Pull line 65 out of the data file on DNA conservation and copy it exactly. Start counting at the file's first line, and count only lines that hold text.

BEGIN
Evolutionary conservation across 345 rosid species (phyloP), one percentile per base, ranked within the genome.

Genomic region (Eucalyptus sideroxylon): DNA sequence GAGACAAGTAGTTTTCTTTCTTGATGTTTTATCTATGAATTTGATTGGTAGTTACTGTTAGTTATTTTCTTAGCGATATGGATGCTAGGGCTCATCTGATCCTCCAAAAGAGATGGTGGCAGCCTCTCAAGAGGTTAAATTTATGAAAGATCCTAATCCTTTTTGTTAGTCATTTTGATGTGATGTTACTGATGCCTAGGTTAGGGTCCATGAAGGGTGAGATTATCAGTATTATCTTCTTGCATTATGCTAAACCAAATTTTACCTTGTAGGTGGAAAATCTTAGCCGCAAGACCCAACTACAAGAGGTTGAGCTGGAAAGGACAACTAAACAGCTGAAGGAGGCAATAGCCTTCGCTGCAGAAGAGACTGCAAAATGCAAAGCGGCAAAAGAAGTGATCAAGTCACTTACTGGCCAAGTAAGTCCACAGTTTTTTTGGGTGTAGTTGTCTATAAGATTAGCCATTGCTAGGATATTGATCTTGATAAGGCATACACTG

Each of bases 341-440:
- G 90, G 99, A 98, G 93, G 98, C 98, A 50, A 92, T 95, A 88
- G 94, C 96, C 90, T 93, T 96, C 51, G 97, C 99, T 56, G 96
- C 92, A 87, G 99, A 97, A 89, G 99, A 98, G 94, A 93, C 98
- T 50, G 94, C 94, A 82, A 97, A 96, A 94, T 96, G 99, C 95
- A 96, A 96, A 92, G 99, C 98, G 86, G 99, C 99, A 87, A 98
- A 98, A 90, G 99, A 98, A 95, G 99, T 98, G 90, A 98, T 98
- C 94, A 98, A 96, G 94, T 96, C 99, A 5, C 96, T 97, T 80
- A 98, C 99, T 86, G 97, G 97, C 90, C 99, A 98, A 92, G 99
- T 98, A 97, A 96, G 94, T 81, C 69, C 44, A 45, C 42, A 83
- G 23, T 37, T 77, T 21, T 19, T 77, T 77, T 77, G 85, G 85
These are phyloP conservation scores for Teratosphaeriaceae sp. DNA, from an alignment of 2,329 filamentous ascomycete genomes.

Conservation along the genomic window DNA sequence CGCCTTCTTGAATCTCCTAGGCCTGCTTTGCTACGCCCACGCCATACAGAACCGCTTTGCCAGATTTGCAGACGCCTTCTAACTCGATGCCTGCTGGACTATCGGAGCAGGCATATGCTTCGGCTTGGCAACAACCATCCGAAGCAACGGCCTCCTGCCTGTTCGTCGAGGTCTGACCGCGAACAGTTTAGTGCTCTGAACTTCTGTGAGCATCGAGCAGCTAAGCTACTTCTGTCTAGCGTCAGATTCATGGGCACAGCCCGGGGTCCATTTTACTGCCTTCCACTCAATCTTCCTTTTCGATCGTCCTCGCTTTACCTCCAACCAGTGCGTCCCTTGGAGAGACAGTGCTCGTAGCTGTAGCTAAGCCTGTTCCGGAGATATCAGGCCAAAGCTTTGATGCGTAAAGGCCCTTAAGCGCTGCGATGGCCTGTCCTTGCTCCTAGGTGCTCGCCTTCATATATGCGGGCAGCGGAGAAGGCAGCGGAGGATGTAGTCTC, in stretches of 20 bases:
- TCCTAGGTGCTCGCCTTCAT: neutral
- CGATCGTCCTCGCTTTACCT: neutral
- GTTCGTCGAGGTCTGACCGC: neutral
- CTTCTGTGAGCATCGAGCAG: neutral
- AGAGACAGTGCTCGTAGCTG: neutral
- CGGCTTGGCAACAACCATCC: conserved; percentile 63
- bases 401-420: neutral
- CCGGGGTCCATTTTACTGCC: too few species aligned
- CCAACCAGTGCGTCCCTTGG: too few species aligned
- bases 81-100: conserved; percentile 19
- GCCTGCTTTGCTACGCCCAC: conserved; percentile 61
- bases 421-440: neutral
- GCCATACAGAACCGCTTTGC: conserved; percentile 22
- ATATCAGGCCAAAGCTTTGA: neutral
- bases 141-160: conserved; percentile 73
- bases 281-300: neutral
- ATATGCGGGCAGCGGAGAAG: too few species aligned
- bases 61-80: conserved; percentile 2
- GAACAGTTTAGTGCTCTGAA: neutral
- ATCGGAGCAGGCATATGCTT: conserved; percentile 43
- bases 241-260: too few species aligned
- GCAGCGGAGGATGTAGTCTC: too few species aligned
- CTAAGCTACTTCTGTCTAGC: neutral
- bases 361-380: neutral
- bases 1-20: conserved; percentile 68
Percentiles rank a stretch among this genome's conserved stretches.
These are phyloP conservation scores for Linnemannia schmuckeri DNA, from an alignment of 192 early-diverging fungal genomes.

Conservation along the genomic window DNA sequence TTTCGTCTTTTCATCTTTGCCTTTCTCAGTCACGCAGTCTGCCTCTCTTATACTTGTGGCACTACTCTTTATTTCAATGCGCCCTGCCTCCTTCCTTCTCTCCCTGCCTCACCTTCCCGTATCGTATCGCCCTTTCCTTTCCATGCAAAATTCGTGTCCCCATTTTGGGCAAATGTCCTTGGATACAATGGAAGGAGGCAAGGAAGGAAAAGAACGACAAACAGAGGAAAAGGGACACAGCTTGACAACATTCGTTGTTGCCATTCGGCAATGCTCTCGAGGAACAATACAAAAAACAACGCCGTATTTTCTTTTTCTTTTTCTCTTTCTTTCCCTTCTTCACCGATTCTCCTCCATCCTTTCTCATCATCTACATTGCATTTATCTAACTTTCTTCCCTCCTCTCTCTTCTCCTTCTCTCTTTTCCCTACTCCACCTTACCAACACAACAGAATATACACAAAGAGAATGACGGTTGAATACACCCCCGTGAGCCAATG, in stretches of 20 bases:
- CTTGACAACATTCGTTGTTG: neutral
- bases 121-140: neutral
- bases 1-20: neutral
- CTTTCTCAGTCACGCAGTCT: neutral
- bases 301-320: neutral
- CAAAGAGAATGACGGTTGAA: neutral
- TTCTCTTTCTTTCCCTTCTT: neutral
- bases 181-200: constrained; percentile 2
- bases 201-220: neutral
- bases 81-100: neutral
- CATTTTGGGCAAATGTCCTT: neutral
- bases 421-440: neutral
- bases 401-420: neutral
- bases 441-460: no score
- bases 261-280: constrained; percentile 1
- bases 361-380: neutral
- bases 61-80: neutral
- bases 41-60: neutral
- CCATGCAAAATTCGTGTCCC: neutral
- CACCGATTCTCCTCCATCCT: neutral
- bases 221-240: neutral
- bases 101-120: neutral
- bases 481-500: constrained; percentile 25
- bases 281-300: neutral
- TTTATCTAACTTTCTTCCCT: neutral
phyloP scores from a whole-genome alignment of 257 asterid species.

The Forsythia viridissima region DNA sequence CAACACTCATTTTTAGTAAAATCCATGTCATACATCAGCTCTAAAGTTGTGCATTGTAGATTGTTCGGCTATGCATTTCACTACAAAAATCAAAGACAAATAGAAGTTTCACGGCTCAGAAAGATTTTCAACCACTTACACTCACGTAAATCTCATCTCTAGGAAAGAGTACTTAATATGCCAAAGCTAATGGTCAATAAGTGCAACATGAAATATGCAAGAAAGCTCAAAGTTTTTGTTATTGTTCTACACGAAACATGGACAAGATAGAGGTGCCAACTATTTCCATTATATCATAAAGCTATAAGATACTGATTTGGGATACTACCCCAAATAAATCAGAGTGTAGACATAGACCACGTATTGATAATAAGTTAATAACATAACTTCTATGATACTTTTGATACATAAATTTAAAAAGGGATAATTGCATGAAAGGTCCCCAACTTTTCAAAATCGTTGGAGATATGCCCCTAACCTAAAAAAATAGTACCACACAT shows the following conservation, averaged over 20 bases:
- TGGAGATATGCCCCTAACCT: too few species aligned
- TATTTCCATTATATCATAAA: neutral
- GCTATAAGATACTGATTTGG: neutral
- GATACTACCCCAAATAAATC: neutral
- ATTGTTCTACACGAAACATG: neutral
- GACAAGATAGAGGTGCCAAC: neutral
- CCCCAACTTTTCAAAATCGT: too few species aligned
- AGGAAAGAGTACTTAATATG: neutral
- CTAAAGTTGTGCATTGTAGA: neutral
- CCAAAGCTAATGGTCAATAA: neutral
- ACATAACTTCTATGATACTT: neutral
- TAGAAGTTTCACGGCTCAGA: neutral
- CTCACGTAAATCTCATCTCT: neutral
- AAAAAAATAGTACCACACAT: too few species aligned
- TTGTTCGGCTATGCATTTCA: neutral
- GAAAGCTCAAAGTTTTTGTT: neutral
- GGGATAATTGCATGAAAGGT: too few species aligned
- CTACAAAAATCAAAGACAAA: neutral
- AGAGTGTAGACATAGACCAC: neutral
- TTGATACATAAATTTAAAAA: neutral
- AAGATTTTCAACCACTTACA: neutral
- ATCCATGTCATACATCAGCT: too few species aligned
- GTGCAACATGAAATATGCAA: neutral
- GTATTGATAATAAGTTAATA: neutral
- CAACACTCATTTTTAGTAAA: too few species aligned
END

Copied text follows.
- bases 101-120: neutral